EGU General Assembly 2022
© Author(s) 2022. This work is distributed under
the Creative Commons Attribution 4.0 License.

Fragile earth history ­– geological, societal and ethical perspectives on the planetary memory

Dominic Hildebrandt
Dominic Hildebrandt
  • ETH Zurich, Department of Earth Sciences, Zurich, Switzerland (

The geological record of earth history is a fragile document, which enables us to extract information on past planetary processes, e.g. natural hazard events or fluctuations of the earth's climate, which are increasingly used as the basis for future regulatory frameworks in modern societies. However, due to an intense interference of humans with the earth surface in the Anthropocene, this unique document of earth history is endangered. It is crucial to consider that the geological record is not continuous and primarily incomplete, although the exact extent is still elusive. Human activities such as mining and construction works heavily alter, disturb or even entirely destroy parts of the earth history. Also, inadequate sampling strategies of earth scientists can contribute to a loss of earth-historical information at key sites for understanding the earth's past. Most societies are well aware of the conservation of the human history indicated by standardized archaeological surveys. At the same time, such procedures are hardly formalized for earth history archives, revealing an anthropocentric narrowing of the perception of pasts. Humans are seen as a major geological agent during the Anthropocene – but how does the destructive facet of anthropogenic activities compare to natural destructive processes throughout the earth history and what are implications for the protection of geo-archives? I argue that anthropogenic disturbance is distinctively different from natural processes regarding the rates and the final fate of manipulated earth materials. Pushing the spatio-temporal assessment of the completeness of the geological record, e.g. by hiatus mapping, would help to identify a baseline for the protection of earth history records during the Anthropocene. Promoting Geoethics, in particular the sustainable knowledge exchange with society to create awareness for planetary history as a basis for a responsible handling of nature, is a key for an effective protection of earth history records. In particular, understanding psychological aspects of landscapes and the environment plays a vital role. Therefore, post-normal science approaches and the consideration of extended spheres of knowledge bear a great potential for future perspectives.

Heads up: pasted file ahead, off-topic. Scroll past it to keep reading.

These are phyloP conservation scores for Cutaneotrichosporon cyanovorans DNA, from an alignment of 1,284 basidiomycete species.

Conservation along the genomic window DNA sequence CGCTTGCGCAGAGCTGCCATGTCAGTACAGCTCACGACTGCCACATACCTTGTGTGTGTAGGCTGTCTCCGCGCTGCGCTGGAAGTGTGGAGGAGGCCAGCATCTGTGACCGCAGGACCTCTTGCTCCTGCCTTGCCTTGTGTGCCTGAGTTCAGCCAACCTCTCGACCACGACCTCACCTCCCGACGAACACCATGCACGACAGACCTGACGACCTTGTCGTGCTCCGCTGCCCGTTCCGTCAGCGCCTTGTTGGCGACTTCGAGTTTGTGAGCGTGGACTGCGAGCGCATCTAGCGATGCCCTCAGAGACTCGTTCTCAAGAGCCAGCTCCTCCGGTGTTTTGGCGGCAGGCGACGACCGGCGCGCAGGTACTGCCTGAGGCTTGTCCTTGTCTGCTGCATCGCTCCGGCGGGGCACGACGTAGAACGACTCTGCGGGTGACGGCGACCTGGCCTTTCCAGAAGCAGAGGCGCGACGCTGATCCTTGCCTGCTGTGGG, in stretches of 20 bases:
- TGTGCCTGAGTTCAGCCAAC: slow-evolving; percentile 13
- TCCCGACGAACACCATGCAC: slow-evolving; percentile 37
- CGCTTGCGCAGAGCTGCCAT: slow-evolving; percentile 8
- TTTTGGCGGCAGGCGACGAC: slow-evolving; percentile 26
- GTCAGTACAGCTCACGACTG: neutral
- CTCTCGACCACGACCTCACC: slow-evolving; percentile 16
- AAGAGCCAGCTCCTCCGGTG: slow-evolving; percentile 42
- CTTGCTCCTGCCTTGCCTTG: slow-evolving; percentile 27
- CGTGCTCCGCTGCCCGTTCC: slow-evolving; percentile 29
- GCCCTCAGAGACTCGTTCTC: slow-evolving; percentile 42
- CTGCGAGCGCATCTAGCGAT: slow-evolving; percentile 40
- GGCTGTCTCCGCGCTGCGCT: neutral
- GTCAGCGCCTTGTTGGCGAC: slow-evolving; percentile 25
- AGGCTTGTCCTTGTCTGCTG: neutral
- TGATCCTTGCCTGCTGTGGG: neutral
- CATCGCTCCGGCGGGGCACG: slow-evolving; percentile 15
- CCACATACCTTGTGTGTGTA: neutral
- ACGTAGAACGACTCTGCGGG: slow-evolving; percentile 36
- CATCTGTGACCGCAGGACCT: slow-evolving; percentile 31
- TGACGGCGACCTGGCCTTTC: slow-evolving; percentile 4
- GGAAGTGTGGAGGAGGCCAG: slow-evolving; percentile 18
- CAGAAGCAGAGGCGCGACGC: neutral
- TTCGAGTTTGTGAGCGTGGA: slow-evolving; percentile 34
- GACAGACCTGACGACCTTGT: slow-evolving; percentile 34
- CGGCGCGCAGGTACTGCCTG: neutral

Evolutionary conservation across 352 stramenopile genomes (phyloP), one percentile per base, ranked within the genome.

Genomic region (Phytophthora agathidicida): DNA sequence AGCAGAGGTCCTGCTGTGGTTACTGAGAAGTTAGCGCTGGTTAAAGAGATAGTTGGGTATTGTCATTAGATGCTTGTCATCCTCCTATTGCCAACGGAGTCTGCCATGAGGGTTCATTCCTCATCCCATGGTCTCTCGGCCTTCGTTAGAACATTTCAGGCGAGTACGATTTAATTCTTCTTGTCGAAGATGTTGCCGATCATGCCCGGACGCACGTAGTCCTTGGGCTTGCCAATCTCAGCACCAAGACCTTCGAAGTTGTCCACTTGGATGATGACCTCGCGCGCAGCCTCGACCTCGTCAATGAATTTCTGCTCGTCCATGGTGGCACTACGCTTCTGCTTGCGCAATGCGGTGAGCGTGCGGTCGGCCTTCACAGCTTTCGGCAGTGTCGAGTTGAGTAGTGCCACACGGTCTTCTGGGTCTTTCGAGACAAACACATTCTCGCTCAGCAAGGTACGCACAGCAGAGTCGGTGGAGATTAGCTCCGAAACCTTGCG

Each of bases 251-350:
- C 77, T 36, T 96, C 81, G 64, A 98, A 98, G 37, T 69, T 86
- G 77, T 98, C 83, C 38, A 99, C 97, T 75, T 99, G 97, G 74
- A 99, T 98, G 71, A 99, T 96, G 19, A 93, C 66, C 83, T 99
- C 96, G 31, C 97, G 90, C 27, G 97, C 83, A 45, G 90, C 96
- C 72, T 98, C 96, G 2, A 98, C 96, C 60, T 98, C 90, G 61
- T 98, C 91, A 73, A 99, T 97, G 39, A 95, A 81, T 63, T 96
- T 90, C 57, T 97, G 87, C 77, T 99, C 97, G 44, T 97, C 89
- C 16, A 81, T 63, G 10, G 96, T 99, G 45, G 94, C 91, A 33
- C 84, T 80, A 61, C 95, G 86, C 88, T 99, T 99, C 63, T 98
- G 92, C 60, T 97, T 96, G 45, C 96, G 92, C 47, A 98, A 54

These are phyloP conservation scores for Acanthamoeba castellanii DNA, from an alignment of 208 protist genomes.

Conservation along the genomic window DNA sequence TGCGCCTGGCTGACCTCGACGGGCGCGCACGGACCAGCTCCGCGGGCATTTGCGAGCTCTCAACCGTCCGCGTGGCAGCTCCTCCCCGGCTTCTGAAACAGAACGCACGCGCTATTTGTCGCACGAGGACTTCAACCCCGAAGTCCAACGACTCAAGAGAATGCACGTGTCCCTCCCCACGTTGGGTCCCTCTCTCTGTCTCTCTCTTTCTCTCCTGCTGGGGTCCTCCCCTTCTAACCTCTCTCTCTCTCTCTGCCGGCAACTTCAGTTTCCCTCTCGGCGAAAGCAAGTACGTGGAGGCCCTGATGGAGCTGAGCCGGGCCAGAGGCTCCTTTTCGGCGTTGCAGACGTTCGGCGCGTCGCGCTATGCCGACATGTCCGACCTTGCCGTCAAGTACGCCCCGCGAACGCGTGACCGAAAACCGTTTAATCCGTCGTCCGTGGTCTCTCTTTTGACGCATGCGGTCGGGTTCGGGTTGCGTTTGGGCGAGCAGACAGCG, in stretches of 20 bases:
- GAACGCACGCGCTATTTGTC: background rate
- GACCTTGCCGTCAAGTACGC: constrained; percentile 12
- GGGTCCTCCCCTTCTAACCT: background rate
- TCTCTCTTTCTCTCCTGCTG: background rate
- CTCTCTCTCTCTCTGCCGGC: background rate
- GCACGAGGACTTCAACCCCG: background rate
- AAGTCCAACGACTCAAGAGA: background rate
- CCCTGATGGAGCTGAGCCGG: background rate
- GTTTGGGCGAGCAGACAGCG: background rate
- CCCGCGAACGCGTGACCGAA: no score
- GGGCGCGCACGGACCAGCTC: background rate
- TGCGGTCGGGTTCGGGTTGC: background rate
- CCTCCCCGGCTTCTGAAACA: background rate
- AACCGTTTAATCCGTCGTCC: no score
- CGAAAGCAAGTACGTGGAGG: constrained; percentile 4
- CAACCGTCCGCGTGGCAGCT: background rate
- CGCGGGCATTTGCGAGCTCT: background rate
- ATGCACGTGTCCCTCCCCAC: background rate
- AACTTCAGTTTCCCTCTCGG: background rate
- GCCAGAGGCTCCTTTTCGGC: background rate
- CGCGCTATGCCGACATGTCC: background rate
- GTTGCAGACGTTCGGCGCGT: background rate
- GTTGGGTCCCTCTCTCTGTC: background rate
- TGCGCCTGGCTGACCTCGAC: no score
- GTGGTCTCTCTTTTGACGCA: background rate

How to cite: Hildebrandt, D.: Fragile earth history ­– geological, societal and ethical perspectives on the planetary memory, EGU General Assembly 2022, Vienna, Austria, 23–27 May 2022, EGU22-12724,, 2022.